geographical area to another.

Occupational immobility difficult to move from one type of
work to another.

Reasons for Geographical Immobility

Cost of moving / difficulty in finding accommodation. House prices
are much higher in London, therefore the cost of buying or even
renting may prohibit a worker moving

Lack of Information. It may be difficult for the unemployment to know
about available jobs and available accommodation

Personal ties. An unemployed worker may have family and social ties
in his place of birth. He may have children in school or partner in
employment. All this makes it difficult to move.

Reasons for Occupational immobility

If coal mines or steel factories closed down in South Wales, it may
be very difficult for the unemployed coal miners to find work in
new industries in the service sector.
They may lack relevant skills / confidence or motivation to work
in completely new industries.

Policies to Overcome Factor Immobility

Improve provision of information
Improve quality and quantity of rented accommodation in
employment hotspots.
Subsidise firms to move to depressed areas.
Education and retraining for workers who dont have relevant skills.

Inequality:
Poverty absolute and relative
Distribution of factor ownership
Distribution of income
Wealth distribution
Discrimination
Housing

Externalities are the effect of a decision on a third party that is not
taken into account by the decision-maker. It is divided into 2 sub
categories; Negative and Positive Externalities.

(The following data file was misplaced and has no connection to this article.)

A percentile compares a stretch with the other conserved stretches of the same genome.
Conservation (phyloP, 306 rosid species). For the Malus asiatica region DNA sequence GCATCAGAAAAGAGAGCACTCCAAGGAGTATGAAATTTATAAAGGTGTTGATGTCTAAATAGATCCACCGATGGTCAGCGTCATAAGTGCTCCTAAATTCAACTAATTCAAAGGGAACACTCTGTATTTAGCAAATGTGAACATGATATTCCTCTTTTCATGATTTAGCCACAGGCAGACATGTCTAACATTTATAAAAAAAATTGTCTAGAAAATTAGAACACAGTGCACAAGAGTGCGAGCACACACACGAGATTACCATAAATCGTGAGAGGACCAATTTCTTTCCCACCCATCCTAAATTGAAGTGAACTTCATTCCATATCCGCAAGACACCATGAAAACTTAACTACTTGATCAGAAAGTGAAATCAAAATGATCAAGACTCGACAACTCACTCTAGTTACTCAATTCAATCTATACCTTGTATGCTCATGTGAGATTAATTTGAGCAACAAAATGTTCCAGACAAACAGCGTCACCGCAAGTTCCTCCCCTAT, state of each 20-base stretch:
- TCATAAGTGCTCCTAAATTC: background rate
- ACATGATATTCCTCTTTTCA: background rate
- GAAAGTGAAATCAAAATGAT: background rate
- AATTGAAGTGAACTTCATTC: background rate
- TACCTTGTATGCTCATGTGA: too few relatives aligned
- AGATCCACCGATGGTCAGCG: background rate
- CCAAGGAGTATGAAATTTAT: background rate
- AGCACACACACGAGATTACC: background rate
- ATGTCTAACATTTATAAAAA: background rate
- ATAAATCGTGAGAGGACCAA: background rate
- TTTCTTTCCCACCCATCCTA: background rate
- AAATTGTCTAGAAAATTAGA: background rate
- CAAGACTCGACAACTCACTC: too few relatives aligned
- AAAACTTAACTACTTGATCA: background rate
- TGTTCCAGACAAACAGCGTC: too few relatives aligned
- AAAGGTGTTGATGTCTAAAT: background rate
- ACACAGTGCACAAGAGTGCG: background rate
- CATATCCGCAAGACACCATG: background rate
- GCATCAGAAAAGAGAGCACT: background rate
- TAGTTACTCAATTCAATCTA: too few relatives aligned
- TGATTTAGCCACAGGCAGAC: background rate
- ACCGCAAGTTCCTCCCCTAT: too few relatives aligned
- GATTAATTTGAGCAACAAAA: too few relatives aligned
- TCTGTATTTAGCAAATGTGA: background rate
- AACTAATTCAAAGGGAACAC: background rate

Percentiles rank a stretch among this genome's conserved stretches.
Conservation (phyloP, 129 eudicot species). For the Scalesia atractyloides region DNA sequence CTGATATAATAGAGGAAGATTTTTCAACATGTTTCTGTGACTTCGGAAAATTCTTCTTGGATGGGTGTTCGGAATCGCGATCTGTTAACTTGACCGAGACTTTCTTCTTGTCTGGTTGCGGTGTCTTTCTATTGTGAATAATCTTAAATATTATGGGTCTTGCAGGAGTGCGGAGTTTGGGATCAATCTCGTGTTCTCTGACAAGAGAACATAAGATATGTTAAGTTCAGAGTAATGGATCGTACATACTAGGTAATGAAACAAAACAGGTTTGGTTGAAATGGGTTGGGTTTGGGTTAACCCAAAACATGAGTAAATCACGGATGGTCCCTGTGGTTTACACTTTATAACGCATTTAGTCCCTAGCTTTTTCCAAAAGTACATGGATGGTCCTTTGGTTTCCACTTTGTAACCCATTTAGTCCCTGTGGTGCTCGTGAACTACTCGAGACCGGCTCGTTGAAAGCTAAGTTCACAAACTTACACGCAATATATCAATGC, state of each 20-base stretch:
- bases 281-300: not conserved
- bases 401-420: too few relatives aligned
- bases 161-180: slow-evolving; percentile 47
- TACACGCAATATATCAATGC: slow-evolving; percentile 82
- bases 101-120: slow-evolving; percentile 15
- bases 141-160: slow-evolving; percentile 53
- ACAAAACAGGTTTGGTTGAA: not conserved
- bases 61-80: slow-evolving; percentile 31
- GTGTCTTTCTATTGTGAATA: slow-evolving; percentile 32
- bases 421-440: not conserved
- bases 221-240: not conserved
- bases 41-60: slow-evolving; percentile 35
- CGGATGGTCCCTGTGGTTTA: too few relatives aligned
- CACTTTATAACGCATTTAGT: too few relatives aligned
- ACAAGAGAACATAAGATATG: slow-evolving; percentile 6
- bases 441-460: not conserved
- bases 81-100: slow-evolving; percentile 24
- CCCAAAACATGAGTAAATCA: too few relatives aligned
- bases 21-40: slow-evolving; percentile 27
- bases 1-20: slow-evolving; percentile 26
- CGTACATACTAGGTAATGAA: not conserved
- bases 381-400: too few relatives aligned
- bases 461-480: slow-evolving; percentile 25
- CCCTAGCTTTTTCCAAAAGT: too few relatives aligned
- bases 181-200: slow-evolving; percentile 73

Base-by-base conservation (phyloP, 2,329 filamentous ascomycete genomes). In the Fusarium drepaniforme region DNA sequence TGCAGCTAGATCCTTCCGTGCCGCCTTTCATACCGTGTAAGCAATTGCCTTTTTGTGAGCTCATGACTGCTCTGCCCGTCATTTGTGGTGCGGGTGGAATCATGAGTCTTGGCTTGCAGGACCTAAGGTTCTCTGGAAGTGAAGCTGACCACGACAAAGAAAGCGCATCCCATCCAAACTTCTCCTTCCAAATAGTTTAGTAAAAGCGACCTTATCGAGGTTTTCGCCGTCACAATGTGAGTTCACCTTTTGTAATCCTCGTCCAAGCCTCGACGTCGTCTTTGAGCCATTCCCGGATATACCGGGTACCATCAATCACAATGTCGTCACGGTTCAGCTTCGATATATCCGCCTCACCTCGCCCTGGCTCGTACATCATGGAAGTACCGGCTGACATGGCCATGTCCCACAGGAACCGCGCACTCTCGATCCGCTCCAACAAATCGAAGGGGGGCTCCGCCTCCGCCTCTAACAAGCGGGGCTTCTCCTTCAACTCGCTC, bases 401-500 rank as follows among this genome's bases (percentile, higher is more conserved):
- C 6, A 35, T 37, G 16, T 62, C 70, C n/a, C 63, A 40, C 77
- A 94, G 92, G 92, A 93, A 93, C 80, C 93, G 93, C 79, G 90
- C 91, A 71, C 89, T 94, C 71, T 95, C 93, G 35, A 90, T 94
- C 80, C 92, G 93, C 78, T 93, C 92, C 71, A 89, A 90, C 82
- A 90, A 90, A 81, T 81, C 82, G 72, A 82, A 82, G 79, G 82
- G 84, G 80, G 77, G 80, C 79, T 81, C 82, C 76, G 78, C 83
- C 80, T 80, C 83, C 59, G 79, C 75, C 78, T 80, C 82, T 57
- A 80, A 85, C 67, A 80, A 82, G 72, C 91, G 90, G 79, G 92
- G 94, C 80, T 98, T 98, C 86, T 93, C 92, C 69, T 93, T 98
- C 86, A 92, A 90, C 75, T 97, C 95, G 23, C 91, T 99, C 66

Negative externalities (e.g. the effects of environmental
pollution) causing the social cost of production to exceed the
private cost.
Positive externalities (e.g. the provision of education and health
care) causing the social benefit of consumption to exceed the
private benefit

Negative externalities occur when the effects of a decision not
taken into account by the decision-maker are detrimental to
others.

When there is a negative externality, marginal social cost is
greater than marginal private cost.
A steel plant benefits the owner of the plant and the buyers of steel.
The plants neighbors are made worse off by the pollution caused by the
plant.

Marginal social cost includes all the marginal costs borne by
society.
It is the marginal private costs of production plus the cost of the negative
externalities associated with that production.

When there are negative externalities, the competitive price is
too low and equilibrium quantity too high to maximize social
welfare.
D = Marginal social
benefit
S = Marginal private cost
S
1
= Marginal social cost
Cost
Quantity 0 Q
0
P
0
Q
1
P
1

Marginal cost from
externality